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# Note for Data Structure using C - DS By RAVI TEJA REDDY

• Data Structure using C - DS
• Note
• Jawaharlal Nehru Technological University Anantapur (JNTU) College of Engineering (CEP), Pulivendula, Pulivendula, Andhra Pradesh, India - JNTUACEP
• Computer Science Engineering
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#### Note for Data Structure using C - DS By RAVI TEJA REDDY

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LECTURE NOTES ON DATA STRUCTURES USING C Revision 4.0 1 December, 2014 L. V. NARASIMHA PRASAD Professor Department of Computer Science and Engineering E. KRISHNA RAO PATRO Associate Professor Department of Computer Science and Engineering INSTITUTE OF AERONAUTICAL ENGINEERING DUNDIGAL – 500 043, HYDERABAD 2014-2015

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CONTENTS CHAPTER 1 BASIC CONCEPTS 1.1 1.2 1.3. 1.4. 1.5. 1.6. 1.7. 1.8. 1.9. 1.10. 1.11. Introduction to Data Structures Data structures: organizations of data Abstract Data Type (ADT) Selecting a data structure to match the operation Algorithm Practical Algorithm design issues Performance of a program Classification of Algorithms Complexity of Algorithms Rate of Growth Analyzing Algorithms Exercises Multiple Choice Questions CHAPTER 2 RECURSION 2.1. 2.2. 2.3. 2.4. 2.5. 2.6. 2.7. 2.8. Introduction to Recursion Differences between recursion and iteration Factorial of a given number The Towers of Hanoi Fibonacci Sequence Problem Program using recursion to calculate the NCR of a given number Program to calculate the least common multiple of a given number Program to calculate the greatest common divisor Exercises Multiple Choice Questions CHAPTER 3 LINKED LISTS 3.1. 3.2. 3.3. Linked List Concepts Types of Linked Lists Single Linked List 3.3.1. Source Code for the Implementation of Single Linked List 3.4. Using a header node 3.5. Array based linked lists 3.6. Double Linked List 3.6.1. A Complete Source Code for the Implementation of Double Linked List 3.7. Circular Single Linked List 3.7.1. Source Code for Circular Single Linked List 3.8. Circular Double Linked List 3.8.1. Source Code for Circular Double Linked List 3.9. Comparison of Linked List Variations 3.10. Polynomials 3.10.1. Source code for polynomial creation with help of linked list 3.10.2. Addition of Polynomials 3.10.3. Source code for polynomial addition with help of linked list: Exercise Multiple Choice Questions I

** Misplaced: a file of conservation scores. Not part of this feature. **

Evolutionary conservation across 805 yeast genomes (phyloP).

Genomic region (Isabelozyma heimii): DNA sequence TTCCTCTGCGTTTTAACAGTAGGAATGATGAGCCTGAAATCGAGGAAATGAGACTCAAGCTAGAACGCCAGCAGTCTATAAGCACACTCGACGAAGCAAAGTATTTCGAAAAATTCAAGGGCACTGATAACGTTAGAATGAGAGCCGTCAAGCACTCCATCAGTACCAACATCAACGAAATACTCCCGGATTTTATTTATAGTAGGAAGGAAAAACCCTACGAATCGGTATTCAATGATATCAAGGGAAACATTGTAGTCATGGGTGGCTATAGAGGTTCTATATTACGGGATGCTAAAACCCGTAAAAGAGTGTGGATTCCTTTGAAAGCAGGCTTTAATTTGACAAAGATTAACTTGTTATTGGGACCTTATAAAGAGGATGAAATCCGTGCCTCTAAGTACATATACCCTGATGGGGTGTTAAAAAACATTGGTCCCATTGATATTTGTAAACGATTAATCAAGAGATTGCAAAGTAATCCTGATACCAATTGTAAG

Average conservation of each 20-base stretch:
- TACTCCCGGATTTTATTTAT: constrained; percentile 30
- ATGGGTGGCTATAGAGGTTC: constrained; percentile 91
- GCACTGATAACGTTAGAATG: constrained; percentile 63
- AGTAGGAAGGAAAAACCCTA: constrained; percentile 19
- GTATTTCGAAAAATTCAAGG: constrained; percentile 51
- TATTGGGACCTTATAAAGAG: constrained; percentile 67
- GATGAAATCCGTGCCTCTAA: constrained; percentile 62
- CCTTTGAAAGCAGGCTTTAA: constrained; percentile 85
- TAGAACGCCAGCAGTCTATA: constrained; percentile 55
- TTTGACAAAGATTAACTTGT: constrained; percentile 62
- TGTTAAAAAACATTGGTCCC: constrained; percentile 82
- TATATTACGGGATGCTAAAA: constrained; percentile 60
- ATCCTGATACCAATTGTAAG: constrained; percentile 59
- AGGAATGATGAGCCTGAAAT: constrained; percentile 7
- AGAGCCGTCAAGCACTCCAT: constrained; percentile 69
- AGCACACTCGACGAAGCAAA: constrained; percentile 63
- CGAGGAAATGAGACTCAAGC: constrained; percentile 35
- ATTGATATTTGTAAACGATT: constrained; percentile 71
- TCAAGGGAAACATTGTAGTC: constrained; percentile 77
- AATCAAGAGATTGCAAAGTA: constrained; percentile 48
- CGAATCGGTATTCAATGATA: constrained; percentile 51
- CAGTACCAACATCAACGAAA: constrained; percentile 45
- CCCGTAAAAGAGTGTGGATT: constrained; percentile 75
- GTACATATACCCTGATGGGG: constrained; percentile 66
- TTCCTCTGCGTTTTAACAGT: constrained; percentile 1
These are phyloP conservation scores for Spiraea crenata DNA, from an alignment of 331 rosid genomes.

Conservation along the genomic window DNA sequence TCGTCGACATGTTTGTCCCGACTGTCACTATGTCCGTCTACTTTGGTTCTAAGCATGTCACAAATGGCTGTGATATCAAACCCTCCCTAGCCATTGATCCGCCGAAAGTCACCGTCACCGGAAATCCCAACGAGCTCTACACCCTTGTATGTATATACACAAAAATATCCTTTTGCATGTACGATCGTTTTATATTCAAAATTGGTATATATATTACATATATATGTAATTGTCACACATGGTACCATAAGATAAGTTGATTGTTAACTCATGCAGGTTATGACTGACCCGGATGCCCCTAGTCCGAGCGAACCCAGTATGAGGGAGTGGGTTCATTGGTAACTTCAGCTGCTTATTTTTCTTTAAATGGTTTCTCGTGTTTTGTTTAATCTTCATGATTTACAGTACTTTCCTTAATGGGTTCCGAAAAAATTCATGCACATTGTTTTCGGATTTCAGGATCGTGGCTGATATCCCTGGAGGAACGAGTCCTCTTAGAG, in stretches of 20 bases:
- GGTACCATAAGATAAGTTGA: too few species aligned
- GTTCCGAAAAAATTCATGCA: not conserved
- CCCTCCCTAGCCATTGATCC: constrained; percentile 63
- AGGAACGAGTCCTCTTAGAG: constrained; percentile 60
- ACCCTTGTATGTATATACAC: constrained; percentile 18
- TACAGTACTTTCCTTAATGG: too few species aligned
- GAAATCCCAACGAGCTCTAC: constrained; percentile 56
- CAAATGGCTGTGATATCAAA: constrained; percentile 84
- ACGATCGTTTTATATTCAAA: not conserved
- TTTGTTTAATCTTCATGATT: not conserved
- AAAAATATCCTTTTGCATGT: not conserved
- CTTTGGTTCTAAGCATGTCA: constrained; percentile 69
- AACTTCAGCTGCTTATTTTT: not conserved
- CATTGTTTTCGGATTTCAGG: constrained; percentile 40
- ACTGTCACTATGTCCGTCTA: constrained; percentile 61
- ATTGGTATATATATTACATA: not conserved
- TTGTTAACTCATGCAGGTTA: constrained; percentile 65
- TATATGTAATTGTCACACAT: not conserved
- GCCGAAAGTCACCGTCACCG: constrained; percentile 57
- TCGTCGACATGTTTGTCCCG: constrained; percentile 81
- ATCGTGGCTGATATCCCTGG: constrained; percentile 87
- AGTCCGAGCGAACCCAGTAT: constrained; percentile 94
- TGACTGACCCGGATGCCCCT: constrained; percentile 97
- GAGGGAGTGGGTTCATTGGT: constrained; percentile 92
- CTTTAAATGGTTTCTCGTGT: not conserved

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CHAPTER 4 STACK AND QUEUE 4.1. Stack 4.1.1. Representation of Stack 4.1.2. Program to demonstrate a stack, using array 4.1.3. Program to demonstrate a stack, using linked list 4.2. Algebraic Expressions 4.3. Converting expressions using Stack 4.3.1. Conversion from infix to postfix 4.3.2. Program to convert an infix to postfix expression 4.3.3. Conversion from infix to prefix 4.3.4. Program to convert an infix to prefix expression 4.3.5. Conversion from postfix to infix 4.3.6. Program to convert postfix to infix expression 4.3.7. Conversion from postfix to prefix 4.3.8. Program to convert postfix to prefix expression 4.3.9. Conversion from prefix to infix 4.3.10. Program to convert prefix to infix expression 4.3.11. Conversion from prefix to postfix 4.3.12. Program to convert prefix to postfix expression 4.4. Evaluation of postfix expression 4.5. Applications of stacks 4.6. Queue 4.6.1. Representation of Queue 4.6.2. Program to demonstrate a Queue using array 4.6.3. Program to demonstrate a Queue using linked list 4.7. Applications of Queue 4.8. Circular Queue 4.8.1. Representation of Circular Queue 4.9. Deque 4.10. Priority Queue Exercises Multiple Choice Questions CHAPTER 5 BINARY TREES 5.1. 5.2. 5.3. 5.4. 5.5. 5.6. 5.7. 5.8. 5.9. Trees Binary Tree Binary Tree Traversal Techniques 5.3.1. Recursive Traversal Algorithms 5.3.2. Building Binary Tree from Traversal Pairs 5.3.3. Binary Tree Creation and Traversal Using Arrays 5.3.4. Binary Tree Creation and Traversal Using Pointers 5.3.5. Non Recursive Traversal Algorithms Expression Trees 5.4.1. Converting expressions with expression trees Threaded Binary Tree Binary Search Tree General Trees (m-ary tree) 5.7.1. Converting a m-ary tree (general tree) to a binary tree Search and Traversal Techniques for m-ary trees 5.8.1. Depth first search 5.8.2. Breadth first search Sparse Matrices Exercises Multiple Choice Questions II

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CHAPTER 6 GRAPHS 6.1. 6.2. 6.3. 6.4. 6.5. Introduction to Graphs Representation of Graphs Minimum Spanning Tree 6.3.1. Kruskal’s Algorithm 6.3.2. Prim’s Algorithm Reachability Matrix Traversing a Graph 6.5.1. Breadth first search and traversal 6.5.2. Depth first search and traversal Exercises Multiple Choice Questions CHAPTER 7 SEARCHING AND SORTING 7.1. 7.2. 7.3. 7.4. 7.5. 7.6. 7.7. 7.8. Linear Search 7.1.1. A non-recursive program for Linear Search 7.1.1. A Recursive program for linear search Binary Search 7.1.2. A non-recursive program for binary search 7.1.3. A recursive program for binary search Bubble Sort 7.3.1. Program for Bubble Sort Selection Sort 7.4.1 Non-recursive Program for selection sort 7.4.2. Recursive Program for selection sort Quick Sort 7.5.1. Recursive program for Quick Sort Priority Queue and Heap and Heap Sort 7.6.2. Max and Min Heap data structures 7.6.2. Representation of Heap Tree 7.6.3. Operations on heap tree 7.6.4. Merging two heap trees 7.6.5. Application of heap tree Heap Sort 7.7.1. Program for Heap Sort Priority queue implementation using heap tree Exercises Multiple Choice Questions References and Selected Readings Index III